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For and against state flag rallies held on Ole Miss campus

A woman carrying a Mississippi state flag is followed by those calling on the University of Mississippi to remove the Mississippi state flag from university grounds, in Oxford, Miss. on Friday, October 16, 2015.

A woman carrying a Mississippi state flag is followed by those calling on the University of Mississippi to remove the Mississippi state flag from university grounds, in Oxford, Miss. on Friday, October 16, 2015.

Individuals for and against the removal of the state flag being flown at the University of Mississippi gathered on the Ole Miss campus this afternoon with University Police reportedly keeping the peace between the two groups.

The University of Mississippi chapter of the NAACP staged a rally calling for the removal of the Mississippi flag, which contains the Confederate battle flag emblem. Their protest comes a few days before the Ole Miss Associated Student Body Senate is scheduled to vote Tuesday on a resolution to remove the state flag from campus.

Meanwhile, a faction of the Ku Klux Klan reportedly staged their own rally on the campus with both groups shouting at one another. The EAGLE will report more on this story as it develops, as well as in Sunday’s print edition.

Ole Miss released an official statement Friday afternoon:

“We commend our students for using the democratic process to engage in debate over civic issues.

As a state institution we fly the flags representing our state and nation. However, as a university committed to fostering a welcoming and inclusive campus for all students, we continue to join other leaders in Mississippi to encourage our government to change the state flag.

Over the last few years our community has engaged in an open discussion about  our campus’s physical environment — our building and street names, public art and landmarks.  We want our campus to reflect who we are in 2015: a vibrant, welcoming and diverse community that honestly examines our history as we move forward together.  To that end, we are committed to placing landmarks in historical context and to telling more of our story as we add to our campus landscape.   We are thankful for the engagement of faculty, staff and students that guided this process and provided good direction for our community.”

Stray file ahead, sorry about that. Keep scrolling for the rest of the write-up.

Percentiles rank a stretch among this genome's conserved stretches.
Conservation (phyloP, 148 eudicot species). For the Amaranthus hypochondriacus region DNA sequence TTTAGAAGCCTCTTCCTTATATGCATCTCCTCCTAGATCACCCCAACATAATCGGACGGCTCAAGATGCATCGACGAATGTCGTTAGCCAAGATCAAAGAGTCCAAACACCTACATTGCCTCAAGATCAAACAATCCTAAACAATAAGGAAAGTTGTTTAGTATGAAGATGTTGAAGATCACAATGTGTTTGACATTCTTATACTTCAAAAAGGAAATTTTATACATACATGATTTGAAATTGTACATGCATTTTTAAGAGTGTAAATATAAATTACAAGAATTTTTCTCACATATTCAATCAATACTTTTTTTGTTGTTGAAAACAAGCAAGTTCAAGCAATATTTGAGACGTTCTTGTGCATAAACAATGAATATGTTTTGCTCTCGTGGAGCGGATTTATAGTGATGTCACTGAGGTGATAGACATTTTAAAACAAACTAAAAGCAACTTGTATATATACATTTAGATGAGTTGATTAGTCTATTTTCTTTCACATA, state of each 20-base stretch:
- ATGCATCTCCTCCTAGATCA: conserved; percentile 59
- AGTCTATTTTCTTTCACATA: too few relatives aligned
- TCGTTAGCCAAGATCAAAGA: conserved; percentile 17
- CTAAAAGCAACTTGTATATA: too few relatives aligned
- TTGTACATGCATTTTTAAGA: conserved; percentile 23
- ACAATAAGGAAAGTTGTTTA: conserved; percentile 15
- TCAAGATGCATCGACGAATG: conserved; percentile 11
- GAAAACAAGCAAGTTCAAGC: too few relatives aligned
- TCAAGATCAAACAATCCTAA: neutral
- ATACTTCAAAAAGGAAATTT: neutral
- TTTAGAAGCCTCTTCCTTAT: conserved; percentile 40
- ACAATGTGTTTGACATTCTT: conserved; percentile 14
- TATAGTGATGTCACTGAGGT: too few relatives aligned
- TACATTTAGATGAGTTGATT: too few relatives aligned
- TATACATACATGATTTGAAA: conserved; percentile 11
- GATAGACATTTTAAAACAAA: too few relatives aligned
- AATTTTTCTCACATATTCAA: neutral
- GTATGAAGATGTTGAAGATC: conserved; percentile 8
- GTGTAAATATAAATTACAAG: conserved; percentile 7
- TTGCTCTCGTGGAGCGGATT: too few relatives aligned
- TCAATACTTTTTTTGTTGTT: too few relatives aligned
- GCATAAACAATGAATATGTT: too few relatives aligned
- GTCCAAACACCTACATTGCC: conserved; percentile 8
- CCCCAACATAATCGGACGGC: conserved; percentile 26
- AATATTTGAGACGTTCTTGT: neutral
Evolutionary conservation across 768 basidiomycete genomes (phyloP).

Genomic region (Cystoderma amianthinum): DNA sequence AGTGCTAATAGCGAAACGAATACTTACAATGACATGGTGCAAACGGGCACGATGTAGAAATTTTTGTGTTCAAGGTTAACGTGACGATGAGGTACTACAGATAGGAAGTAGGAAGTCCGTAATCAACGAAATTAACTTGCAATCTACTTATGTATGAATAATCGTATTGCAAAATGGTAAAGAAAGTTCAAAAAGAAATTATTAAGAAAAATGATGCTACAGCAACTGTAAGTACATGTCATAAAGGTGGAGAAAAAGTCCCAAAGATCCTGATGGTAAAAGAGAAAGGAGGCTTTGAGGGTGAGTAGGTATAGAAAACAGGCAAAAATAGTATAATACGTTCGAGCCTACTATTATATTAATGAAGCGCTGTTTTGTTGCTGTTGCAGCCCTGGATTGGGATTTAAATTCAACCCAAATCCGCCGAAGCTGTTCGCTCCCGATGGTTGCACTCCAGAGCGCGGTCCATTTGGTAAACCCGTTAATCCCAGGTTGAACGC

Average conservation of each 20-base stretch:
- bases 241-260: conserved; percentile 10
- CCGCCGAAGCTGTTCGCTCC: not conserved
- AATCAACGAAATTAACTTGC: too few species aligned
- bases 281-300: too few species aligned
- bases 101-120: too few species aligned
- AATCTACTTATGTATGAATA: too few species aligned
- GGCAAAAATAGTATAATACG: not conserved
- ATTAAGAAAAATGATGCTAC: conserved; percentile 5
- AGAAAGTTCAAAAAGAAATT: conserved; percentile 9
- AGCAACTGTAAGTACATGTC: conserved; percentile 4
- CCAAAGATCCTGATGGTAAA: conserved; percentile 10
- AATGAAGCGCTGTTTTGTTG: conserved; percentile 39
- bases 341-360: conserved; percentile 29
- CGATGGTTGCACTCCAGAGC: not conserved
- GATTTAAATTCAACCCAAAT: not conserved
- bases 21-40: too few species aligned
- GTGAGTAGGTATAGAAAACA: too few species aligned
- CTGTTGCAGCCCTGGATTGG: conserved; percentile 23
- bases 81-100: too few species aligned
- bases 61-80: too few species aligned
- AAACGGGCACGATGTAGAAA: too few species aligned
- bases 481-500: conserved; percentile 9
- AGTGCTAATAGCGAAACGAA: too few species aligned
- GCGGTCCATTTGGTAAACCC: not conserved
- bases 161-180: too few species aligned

The rally took place on the Circle where a crowd of students, including multiple members of the ASB and other groups, gathered underneath the shade and the flag. Afterwards, the speakers got off stage to answer questions from the press and public while the majority of the crowd dispersed. Within minutes a group of men, women and children carrying the Confederate flag walked toward the Circle.

University Police Chief Tim Potts said, “anytime you have such an issue that people are passionate about on opposites sides, you are going to have a heated debate. We are proud of how our students represented themselves when confronted with the counter protest group.”

The opposing Confederate group was escorted peacefully off campus and no arrests were made.

Potts said UPD is very grateful for the assistance of the Oxford Police Department and the FBI.